One day in 1855, while pondering his evening commute on a New York ferry, Walt Whitman took out his notebook and jotted down thoughts for a poem, about time, space and his mystical ties to the future.
“What is it now between us?” he asked of readers. “A score of years . . . a hundred years . . . five hundred years?”
“Whatever it is, it avails not,” he wrote. “Distance avails not and place avails not.”
“I am with you,” he would write in the finished poem, “Crossing Brooklyn Ferry.” “Who knows but I am as good as looking at you now . . .?”
This month, the country marks the 200th birthday of the legendary American poet who rejoiced in such transcendent connections, yet celebrated the sensual nature of life, and chronicled the catastrophe of the Civil War, which he called “the distinguishing event of my time.”
Tributes are planned at the Library of Congress in Washington, where Whitman lived and worked for a decade, in New York, where he spent much of his life, and at his birthplace on Long Island.
Trained as a printer and newspaper reporter, Whitman wrote stories, essays, sketches, blurbs, editorials, memoirs and letters, as well as some of the world’s best loved poetry, between the 1830s and his death in 1892.
His work captured the gigantic American landscape as no one before had, with “incomparable things said incomparably well,” the poet and essayist Ralph Waldo Emerson told him.
His poems were earthy, joyous and mournful. He wrote about sex and death, and in 1860 wrote, “I have not once had the least idea who or what I am . . . the real Me stands yet untouch’d, untold, altogether unreach’d.”
His masterpiece, “Leaves of Grass,” was first published in 1855 with 12 poems. He would adjust it and add to it for the rest of his life. The final version, the 1892 “deathbed edition,” contained hundreds of poems.
They included his famous requiems for Abraham Lincoln, “When Lilacs Last in the Dooryard Bloom’d,” and “O Captain! My Captain!” as well as “Song of the Open Road” — “Whoever you are come travel with me!”
He also wrote reminiscences of the Civil War. He had visited the soldiers’ camps and haunted Washington’s military hospitals to minister to the sick, maimed and dying. Often he could only offer comfort, pass out food or write letters home for the men.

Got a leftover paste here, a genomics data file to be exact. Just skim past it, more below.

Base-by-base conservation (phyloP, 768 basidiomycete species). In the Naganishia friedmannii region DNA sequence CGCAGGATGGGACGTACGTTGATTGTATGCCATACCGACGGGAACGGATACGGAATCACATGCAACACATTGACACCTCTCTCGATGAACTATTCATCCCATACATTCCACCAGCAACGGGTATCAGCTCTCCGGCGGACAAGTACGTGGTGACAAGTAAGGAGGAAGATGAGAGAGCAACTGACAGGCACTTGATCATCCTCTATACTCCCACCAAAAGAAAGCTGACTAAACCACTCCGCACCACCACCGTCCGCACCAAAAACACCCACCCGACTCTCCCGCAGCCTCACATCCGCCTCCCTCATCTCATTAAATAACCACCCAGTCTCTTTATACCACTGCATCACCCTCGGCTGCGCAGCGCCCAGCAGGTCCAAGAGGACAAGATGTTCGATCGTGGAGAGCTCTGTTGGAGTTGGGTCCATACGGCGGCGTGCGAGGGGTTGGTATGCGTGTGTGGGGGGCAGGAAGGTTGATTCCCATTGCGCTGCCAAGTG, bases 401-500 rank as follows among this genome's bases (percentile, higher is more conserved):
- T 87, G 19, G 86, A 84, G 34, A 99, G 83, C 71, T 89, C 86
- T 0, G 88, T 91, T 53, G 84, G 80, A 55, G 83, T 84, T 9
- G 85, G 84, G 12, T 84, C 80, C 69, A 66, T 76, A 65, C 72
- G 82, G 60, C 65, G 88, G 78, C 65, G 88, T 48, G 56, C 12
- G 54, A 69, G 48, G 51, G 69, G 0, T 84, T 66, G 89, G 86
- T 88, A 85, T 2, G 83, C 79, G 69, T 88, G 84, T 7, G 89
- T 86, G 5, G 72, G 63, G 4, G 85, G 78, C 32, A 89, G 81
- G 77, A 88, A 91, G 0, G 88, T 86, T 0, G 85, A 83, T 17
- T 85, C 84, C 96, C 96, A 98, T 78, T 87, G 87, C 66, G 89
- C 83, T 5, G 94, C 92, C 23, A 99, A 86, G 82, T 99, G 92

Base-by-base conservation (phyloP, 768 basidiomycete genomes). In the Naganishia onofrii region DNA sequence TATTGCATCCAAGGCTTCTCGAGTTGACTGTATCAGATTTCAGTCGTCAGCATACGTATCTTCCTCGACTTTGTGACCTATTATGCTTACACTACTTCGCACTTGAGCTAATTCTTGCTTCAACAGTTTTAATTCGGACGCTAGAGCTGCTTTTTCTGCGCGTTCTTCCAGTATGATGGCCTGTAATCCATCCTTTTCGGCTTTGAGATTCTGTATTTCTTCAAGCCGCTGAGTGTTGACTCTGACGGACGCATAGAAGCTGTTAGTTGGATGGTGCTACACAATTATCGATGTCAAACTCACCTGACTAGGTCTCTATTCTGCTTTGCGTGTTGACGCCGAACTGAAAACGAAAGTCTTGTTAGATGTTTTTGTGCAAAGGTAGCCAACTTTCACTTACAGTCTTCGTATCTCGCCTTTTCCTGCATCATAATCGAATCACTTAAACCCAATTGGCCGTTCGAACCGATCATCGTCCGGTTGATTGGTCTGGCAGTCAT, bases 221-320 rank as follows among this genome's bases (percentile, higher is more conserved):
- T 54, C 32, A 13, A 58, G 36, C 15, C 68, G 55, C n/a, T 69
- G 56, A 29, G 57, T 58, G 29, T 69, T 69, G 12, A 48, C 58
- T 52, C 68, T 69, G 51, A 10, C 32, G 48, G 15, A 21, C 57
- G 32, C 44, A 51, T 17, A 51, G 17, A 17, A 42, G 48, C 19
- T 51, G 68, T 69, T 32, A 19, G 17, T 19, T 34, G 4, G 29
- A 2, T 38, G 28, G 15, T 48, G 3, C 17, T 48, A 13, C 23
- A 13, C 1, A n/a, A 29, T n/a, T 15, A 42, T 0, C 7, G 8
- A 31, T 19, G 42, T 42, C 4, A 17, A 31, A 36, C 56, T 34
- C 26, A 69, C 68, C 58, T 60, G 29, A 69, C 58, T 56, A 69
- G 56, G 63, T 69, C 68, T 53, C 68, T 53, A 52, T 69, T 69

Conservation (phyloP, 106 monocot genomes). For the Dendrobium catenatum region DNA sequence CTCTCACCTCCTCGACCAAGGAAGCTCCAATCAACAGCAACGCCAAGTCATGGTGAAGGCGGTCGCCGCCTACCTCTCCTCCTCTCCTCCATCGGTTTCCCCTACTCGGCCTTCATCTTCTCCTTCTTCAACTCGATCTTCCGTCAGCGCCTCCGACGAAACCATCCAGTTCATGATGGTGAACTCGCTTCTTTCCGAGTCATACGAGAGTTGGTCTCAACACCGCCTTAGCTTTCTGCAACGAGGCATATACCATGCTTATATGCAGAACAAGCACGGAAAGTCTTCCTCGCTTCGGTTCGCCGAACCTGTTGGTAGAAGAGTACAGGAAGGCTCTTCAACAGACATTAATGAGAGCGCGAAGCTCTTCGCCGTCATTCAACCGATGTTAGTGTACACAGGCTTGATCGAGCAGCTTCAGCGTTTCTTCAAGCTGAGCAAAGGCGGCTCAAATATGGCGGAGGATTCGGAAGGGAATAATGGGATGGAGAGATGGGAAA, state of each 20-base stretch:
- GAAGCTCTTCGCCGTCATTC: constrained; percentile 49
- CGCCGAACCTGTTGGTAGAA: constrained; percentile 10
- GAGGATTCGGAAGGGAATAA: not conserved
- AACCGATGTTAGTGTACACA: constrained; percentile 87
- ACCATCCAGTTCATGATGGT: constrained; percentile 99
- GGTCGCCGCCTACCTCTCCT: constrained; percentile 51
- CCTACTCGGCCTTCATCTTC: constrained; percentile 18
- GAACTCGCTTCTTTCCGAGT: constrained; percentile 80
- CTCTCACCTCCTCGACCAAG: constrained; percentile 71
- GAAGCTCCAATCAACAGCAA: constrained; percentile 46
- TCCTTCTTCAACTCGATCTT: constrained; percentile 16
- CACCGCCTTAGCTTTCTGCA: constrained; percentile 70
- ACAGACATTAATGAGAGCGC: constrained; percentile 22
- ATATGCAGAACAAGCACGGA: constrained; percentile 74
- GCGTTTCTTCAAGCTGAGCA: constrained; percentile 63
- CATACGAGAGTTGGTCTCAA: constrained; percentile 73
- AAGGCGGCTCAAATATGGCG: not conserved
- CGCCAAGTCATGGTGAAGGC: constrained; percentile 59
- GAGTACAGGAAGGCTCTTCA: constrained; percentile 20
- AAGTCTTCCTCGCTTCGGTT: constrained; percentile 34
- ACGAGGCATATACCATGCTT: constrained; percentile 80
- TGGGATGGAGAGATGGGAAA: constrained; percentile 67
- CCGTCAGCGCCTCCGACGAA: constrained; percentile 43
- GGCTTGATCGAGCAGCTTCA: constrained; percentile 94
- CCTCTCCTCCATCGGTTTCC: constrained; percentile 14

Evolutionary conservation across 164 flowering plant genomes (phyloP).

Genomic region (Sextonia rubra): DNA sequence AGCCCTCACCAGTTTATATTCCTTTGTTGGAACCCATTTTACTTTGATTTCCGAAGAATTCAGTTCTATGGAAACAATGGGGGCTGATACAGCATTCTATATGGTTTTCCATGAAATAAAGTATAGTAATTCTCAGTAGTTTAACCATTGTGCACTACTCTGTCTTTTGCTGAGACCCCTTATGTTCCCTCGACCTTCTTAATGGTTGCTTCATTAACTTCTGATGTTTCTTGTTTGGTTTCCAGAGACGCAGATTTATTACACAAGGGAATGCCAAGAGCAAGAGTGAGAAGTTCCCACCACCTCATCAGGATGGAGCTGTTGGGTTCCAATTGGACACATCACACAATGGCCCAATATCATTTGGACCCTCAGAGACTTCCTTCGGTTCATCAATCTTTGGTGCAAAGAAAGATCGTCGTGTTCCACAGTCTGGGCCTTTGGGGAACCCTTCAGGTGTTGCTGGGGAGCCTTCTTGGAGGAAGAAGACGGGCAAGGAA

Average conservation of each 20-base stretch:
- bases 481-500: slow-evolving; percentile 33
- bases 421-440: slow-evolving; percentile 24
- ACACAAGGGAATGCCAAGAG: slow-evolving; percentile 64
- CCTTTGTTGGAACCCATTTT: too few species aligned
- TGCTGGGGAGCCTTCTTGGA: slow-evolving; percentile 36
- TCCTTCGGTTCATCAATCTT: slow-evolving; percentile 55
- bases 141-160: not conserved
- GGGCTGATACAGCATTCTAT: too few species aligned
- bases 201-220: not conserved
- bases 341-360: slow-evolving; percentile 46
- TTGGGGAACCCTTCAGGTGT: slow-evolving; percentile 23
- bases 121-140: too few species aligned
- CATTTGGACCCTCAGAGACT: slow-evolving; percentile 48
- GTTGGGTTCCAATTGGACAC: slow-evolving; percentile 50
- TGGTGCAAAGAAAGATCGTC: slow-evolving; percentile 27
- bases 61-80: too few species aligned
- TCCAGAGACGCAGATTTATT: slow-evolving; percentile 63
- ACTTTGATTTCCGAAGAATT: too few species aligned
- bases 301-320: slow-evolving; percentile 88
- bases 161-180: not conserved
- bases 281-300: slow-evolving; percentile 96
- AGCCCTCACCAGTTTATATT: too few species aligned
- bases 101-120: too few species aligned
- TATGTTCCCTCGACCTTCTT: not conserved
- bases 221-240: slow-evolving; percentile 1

He saw terrible sights, which tormented him later.
In one poem, he wrote that he dreamed:
Of the look . . . of the mortally wounded . . .
Of the dead on their backs with arms extended wide . . .
Long have they pass’d, faces and trenches and fields,
Where through the carnage I moved . . .
But now of their forms at night,
I dream, I dream, I dream.
Born May 31, 1819, in West Hills, Long Island, he was a witness to what he called the “strange, unloosen’d, wondrous” days of mid-19th-century America.
He loved and wrote about cities — New York, Washington, Philadelphia — and rivers, New York’s East River, the Potomac and the Delaware.
He had a passion for ferries. “They afford inimitable, streaming, never-failing, living poems,” he wrote.
He rejoiced in his body — “I celebrate myself,” he wrote in the poem, “Song of Myself”:
“Every atom of my blood, form’d from this soil, this air . . . My respiration and inspiration, the beating of my heart, the passing of blood and air through my lungs . . . Not an inch nor a particle of an inch is vile.”
And he loved the company of people — present, past and future — “you men and women of a generation, or ever so many generations hence,” as he wrote in “Crossing Brooklyn Ferry” in 1856.
Just as you feel when you look on the river and sky, so I felt;
Just as any of you is one of a living crowd, I was one of a crowd . . .
I too saw the reflection of the summer sky in the water,
Had my eyes dazzled by the shimmering track of beams,
Look’d at the fine centrifugal spokes of light around the shape of my head in the sun-lit water.
“It’s totally cosmic and transcendent,” said literature historian Barbara Bair, of the Library of Congress.